Students either have or will have responsibilities as the practitioner who provides services at the program delivery level. This includes the person who is responsible for the identification, intake, screening, educational intervention, follow-up, and evaluation of the program services and results.
Students representing the fire service are encouraged to partner with other agencies for this training. Partners can include but are not limited to fire investigators, law enforcement, mental health, social services, juvenile justice, or other stakeholders who can assist in building and maintaining programs in their communities.
There is a precourse assignment that students will need to bring to class.
To achieve the optimal benefits of the course, we ask that you perform some basic research in advance of the course. Please come prepared to discuss the following information pertinent to your community:
* Is your community urban, suburban, rural or a mixture (per se)?
* How many youth firesetting (YFS) incidents does your organization handle per year?
* What types of YFS incidents do you handle the most frequently?
* Are there particular age groups that represent a greater problem than others?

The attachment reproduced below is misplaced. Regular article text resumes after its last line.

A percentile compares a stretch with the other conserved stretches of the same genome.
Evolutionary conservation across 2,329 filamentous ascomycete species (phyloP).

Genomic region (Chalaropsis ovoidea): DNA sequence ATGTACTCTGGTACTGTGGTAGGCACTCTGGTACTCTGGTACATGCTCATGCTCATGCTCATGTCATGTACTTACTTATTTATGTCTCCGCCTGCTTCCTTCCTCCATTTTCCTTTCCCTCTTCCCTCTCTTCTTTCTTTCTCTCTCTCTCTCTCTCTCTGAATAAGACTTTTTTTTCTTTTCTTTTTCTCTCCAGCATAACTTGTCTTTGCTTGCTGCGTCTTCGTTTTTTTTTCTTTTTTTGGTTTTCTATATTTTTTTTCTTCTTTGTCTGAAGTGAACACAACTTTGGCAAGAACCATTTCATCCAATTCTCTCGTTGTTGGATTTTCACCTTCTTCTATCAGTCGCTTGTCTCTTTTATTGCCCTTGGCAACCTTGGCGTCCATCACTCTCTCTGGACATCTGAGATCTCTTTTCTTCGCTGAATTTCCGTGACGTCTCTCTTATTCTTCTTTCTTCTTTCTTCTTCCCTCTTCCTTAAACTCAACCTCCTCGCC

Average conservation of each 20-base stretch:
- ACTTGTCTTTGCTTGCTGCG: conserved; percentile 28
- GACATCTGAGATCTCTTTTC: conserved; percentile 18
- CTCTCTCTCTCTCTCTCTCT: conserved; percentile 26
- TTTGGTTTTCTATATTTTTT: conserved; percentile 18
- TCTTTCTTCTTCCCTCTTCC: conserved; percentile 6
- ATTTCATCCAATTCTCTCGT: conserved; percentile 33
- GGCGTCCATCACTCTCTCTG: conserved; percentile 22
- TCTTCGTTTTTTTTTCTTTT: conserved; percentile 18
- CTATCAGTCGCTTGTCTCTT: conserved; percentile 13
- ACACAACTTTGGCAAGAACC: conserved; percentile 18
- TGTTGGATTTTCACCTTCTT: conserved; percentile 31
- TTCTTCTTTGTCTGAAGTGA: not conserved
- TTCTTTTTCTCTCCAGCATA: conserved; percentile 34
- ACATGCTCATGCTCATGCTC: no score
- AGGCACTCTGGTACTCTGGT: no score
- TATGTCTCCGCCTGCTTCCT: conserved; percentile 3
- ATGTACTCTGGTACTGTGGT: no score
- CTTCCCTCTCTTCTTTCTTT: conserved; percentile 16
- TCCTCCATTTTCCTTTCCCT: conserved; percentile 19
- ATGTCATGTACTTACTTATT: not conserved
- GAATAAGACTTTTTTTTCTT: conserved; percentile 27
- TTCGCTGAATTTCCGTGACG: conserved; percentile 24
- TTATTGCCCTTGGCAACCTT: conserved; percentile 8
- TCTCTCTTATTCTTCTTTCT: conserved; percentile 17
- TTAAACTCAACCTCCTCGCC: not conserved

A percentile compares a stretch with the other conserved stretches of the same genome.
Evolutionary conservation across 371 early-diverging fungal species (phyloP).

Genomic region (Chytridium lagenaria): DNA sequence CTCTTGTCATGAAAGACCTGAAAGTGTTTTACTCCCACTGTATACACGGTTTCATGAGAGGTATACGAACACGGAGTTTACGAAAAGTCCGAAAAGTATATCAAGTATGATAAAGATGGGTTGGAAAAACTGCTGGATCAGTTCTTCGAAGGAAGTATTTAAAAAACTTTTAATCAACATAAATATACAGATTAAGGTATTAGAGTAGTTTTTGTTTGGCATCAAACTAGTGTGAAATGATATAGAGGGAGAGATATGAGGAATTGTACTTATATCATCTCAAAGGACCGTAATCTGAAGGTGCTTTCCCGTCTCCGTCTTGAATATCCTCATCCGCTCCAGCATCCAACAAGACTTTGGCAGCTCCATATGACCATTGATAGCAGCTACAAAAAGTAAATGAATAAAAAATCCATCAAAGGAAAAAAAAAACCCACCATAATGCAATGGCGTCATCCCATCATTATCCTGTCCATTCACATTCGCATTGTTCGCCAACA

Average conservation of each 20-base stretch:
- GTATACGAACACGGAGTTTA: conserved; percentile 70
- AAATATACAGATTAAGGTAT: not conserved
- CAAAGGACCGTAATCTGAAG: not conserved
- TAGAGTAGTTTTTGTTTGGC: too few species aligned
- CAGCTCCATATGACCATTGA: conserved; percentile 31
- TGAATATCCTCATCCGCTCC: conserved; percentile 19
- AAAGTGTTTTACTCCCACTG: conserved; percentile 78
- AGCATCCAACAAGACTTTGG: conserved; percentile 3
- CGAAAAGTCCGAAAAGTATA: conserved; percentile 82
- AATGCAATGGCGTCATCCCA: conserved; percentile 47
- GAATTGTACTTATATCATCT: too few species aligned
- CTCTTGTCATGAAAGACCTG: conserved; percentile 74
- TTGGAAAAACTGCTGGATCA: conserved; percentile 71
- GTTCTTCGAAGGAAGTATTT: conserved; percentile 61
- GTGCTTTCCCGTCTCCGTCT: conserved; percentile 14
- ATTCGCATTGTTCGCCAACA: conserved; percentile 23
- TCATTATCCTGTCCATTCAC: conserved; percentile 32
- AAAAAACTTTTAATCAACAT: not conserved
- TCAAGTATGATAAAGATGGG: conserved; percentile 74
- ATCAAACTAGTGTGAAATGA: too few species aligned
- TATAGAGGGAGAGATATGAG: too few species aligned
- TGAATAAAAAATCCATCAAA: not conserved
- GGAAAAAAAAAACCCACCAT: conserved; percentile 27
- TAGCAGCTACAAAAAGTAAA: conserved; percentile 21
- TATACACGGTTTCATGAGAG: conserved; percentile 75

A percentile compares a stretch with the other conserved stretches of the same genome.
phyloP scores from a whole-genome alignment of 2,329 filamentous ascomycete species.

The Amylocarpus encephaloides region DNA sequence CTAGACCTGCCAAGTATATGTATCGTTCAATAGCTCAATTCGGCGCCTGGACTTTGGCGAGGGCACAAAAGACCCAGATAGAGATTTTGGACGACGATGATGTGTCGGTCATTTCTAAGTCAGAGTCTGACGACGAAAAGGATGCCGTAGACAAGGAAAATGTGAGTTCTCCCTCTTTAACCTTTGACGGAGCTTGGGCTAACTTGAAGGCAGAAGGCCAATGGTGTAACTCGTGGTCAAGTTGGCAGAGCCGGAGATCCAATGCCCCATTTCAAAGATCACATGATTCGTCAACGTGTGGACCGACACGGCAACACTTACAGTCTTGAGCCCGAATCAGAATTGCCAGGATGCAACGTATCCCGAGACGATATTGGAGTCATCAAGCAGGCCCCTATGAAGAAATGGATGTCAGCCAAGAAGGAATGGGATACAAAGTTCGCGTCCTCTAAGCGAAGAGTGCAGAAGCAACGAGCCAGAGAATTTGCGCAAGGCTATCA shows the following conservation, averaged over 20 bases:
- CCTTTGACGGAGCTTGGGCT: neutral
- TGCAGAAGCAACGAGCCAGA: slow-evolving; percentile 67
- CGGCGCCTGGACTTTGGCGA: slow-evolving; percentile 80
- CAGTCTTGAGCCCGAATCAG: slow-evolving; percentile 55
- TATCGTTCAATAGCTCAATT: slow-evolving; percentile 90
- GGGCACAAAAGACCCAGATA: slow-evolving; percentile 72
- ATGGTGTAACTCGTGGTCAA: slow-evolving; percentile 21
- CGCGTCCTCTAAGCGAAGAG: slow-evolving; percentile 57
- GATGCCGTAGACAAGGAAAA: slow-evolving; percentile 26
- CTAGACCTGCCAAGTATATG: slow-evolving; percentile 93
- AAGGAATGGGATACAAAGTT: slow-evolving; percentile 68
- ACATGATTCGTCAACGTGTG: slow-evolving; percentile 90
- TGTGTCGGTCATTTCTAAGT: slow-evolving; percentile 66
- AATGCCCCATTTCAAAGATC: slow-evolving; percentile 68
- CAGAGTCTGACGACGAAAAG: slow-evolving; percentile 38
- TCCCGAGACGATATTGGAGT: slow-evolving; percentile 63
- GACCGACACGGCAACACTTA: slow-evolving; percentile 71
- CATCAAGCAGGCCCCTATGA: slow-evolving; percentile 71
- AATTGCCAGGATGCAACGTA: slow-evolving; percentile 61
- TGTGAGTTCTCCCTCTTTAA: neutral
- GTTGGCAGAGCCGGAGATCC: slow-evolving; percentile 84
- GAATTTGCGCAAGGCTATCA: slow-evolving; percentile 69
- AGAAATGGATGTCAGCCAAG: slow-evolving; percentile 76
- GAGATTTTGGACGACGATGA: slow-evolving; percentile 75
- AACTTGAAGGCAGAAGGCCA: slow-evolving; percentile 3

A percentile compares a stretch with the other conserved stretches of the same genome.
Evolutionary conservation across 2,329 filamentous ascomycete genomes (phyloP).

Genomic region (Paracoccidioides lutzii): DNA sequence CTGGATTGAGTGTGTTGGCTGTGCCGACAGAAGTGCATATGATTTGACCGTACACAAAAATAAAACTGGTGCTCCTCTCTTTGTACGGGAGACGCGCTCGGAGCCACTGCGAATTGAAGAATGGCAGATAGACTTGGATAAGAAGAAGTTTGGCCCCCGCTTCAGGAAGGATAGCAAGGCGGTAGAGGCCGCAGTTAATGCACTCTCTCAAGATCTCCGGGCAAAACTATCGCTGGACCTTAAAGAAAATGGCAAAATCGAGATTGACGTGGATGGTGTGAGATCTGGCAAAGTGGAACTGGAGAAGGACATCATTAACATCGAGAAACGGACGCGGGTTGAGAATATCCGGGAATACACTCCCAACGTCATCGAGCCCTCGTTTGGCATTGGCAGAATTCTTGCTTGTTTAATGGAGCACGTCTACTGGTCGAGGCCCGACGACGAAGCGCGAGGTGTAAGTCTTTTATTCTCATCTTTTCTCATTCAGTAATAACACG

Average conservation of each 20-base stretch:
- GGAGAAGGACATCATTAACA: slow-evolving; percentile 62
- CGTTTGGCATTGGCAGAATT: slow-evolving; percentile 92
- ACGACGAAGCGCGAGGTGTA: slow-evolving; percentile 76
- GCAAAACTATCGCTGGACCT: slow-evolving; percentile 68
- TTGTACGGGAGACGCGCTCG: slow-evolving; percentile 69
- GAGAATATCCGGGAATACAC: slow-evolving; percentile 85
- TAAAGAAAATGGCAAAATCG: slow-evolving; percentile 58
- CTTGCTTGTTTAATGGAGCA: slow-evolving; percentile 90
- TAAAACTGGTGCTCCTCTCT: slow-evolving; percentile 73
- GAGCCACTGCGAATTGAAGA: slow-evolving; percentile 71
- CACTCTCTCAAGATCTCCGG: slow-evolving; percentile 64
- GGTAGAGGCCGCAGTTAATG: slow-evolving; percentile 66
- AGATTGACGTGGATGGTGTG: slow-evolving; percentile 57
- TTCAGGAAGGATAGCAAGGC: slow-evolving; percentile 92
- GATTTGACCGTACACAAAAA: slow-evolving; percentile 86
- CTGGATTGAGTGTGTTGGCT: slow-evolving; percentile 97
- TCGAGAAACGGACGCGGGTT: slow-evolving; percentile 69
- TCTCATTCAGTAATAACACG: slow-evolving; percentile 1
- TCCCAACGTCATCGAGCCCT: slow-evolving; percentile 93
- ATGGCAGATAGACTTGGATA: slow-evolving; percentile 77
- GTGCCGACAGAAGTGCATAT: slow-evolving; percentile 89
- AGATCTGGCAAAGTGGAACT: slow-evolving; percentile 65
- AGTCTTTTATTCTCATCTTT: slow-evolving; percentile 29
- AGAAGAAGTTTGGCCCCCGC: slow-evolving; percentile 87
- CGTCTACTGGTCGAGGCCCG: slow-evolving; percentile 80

* What is the minimum age at which your jurisdiction can file criminal charges against a youth for fire-related incidents?
* If charges can be filed, what is the average number of youth that are charged per year?
* On average, how many injuries caused by youth firesetting does your community experience per year? How many deaths?
* On average, how much property loss is associated with youth firesetting per year?
If your organization currently has a YFSPI program, please bring copies of the various documents that are utilized to support it, such as intake and screening forms. Please also bring a copy of any lesson plans for the educational component of your program.
If your organization does not have a program, do not worry. The course includes many examples of support materials.